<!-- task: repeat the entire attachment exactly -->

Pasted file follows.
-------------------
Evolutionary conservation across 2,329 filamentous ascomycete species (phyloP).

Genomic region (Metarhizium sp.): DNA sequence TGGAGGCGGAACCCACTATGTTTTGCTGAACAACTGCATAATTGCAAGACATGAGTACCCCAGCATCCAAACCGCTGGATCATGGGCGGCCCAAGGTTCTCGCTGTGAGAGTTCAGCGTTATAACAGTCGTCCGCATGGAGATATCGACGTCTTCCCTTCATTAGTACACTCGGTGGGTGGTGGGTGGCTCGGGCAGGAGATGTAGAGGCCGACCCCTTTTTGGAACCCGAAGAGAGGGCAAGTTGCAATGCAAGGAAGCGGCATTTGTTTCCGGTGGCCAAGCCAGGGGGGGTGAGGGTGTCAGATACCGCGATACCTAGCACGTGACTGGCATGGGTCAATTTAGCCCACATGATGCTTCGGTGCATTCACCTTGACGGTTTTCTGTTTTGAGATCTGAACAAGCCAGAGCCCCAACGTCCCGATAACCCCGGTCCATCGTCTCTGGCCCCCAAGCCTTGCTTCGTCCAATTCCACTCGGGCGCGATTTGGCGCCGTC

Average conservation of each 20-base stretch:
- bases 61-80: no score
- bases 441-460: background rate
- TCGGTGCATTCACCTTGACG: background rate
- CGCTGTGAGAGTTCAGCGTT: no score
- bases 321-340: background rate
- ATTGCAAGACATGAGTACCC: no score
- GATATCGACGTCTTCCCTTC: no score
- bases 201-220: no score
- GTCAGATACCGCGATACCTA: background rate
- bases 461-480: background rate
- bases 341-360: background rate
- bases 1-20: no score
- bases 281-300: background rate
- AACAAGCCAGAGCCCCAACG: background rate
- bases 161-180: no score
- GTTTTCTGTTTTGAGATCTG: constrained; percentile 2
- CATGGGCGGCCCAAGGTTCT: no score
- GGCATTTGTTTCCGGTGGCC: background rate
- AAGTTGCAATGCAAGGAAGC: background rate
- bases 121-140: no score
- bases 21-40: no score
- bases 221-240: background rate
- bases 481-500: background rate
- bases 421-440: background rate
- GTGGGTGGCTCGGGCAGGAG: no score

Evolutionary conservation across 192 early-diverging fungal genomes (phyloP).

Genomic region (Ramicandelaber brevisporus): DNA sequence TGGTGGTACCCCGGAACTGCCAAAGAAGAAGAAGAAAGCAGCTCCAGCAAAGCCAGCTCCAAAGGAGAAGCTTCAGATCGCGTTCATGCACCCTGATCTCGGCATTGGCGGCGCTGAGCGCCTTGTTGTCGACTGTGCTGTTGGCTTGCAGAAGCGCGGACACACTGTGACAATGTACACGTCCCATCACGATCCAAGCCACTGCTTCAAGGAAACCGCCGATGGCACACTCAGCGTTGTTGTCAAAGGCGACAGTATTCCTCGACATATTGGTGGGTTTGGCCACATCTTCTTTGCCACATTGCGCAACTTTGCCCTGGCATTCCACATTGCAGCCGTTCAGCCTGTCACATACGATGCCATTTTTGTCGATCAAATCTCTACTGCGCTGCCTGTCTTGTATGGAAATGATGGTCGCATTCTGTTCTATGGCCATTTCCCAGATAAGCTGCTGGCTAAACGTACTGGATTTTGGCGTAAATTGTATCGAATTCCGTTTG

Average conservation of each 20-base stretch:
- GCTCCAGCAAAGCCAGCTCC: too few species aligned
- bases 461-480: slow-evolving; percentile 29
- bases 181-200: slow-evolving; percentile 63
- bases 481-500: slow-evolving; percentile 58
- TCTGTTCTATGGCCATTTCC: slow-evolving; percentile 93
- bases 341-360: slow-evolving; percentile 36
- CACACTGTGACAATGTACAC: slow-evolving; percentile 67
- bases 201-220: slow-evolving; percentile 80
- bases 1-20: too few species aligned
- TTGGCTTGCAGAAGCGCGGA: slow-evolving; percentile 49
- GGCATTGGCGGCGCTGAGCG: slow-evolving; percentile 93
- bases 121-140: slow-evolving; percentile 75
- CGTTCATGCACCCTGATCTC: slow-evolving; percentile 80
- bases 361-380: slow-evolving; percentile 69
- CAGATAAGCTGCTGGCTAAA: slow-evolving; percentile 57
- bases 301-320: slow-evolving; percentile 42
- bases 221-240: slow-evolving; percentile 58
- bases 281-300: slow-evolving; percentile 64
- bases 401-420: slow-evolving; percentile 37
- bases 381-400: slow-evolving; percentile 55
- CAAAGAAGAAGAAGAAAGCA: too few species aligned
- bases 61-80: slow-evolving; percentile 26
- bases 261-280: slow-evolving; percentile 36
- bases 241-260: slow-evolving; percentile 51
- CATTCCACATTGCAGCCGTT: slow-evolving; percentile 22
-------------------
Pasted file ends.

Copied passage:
Evolutionary conservation across 2,329 filamentous ascomycete species (phyloP).

Genomic region (Metarhizium sp.): DNA sequence TGGAGGCGGAACCCACTATGTTTTGCTGAACAACTGCATAATTGCAAGACATGAGTACCCCAGCATCCAAACCGCTGGATCATGGGCGGCCCAAGGTTCTCGCTGTGAGAGTTCAGCGTTATAACAGTCGTCCGCATGGAGATATCGACGTCTTCCCTTCATTAGTACACTCGGTGGGTGGTGGGTGGCTCGGGCAGGAGATGTAGAGGCCGACCCCTTTTTGGAACCCGAAGAGAGGGCAAGTTGCAATGCAAGGAAGCGGCATTTGTTTCCGGTGGCCAAGCCAGGGGGGGTGAGGGTGTCAGATACCGCGATACCTAGCACGTGACTGGCATGGGTCAATTTAGCCCACATGATGCTTCGGTGCATTCACCTTGACGGTTTTCTGTTTTGAGATCTGAACAAGCCAGAGCCCCAACGTCCCGATAACCCCGGTCCATCGTCTCTGGCCCCCAAGCCTTGCTTCGTCCAATTCCACTCGGGCGCGATTTGGCGCCGTC

Average conservation of each 20-base stretch:
- bases 61-80: no score
- bases 441-460: background rate
- TCGGTGCATTCACCTTGACG: background rate
- CGCTGTGAGAGTTCAGCGTT: no score
- bases 321-340: background rate
- ATTGCAAGACATGAGTACCC: no score
- GATATCGACGTCTTCCCTTC: no score
- bases 201-220: no score
- GTCAGATACCGCGATACCTA: background rate
- bases 461-480: background rate
- bases 341-360: background rate
- bases 1-20: no score
- bases 281-300: background rate
- AACAAGCCAGAGCCCCAACG: background rate
- bases 161-180: no score
- GTTTTCTGTTTTGAGATCTG: constrained; percentile 2
- CATGGGCGGCCCAAGGTTCT: no score
- GGCATTTGTTTCCGGTGGCC: background rate
- AAGTTGCAATGCAAGGAAGC: background rate
- bases 121-140: no score
- bases 21-40: no score
- bases 221-240: background rate
- bases 481-500: background rate
- bases 421-440: background rate
- GTGGGTGGCTCGGGCAGGAG: no score

Evolutionary conservation across 192 early-diverging fungal genomes (phyloP).

Genomic region (Ramicandelaber brevisporus): DNA sequence TGGTGGTACCCCGGAACTGCCAAAGAAGAAGAAGAAAGCAGCTCCAGCAAAGCCAGCTCCAAAGGAGAAGCTTCAGATCGCGTTCATGCACCCTGATCTCGGCATTGGCGGCGCTGAGCGCCTTGTTGTCGACTGTGCTGTTGGCTTGCAGAAGCGCGGACACACTGTGACAATGTACACGTCCCATCACGATCCAAGCCACTGCTTCAAGGAAACCGCCGATGGCACACTCAGCGTTGTTGTCAAAGGCGACAGTATTCCTCGACATATTGGTGGGTTTGGCCACATCTTCTTTGCCACATTGCGCAACTTTGCCCTGGCATTCCACATTGCAGCCGTTCAGCCTGTCACATACGATGCCATTTTTGTCGATCAAATCTCTACTGCGCTGCCTGTCTTGTATGGAAATGATGGTCGCATTCTGTTCTATGGCCATTTCCCAGATAAGCTGCTGGCTAAACGTACTGGATTTTGGCGTAAATTGTATCGAATTCCGTTTG

Average conservation of each 20-base stretch:
- GCTCCAGCAAAGCCAGCTCC: too few species aligned
- bases 461-480: slow-evolving; percentile 29
- bases 181-200: slow-evolving; percentile 63
- bases 481-500: slow-evolving; percentile 58
- TCTGTTCTATGGCCATTTCC: slow-evolving; percentile 93
- bases 341-360: slow-evolving; percentile 36
- CACACTGTGACAATGTACAC: slow-evolving; percentile 67
- bases 201-220: slow-evolving; percentile 80
- bases 1-20: too few species aligned
- TTGGCTTGCAGAAGCGCGGA: slow-evolving; percentile 49
- GGCATTGGCGGCGCTGAGCG: slow-evolving; percentile 93
- bases 121-140: slow-evolving; percentile 75
- CGTTCATGCACCCTGATCTC: slow-evolving; percentile 80
- bases 361-380: slow-evolving; percentile 69
- CAGATAAGCTGCTGGCTAAA: slow-evolving; percentile 57
- bases 301-320: slow-evolving; percentile 42
- bases 221-240: slow-evolving; percentile 58
- bases 281-300: slow-evolving; percentile 64
- bases 401-420: slow-evolving; percentile 37
- bases 381-400: slow-evolving; percentile 55
- CAAAGAAGAAGAAGAAAGCA: too few species aligned
- bases 61-80: slow-evolving; percentile 26
- bases 261-280: slow-evolving; percentile 36
- bases 241-260: slow-evolving; percentile 51
- CATTCCACATTGCAGCCGTT: slow-evolving; percentile 22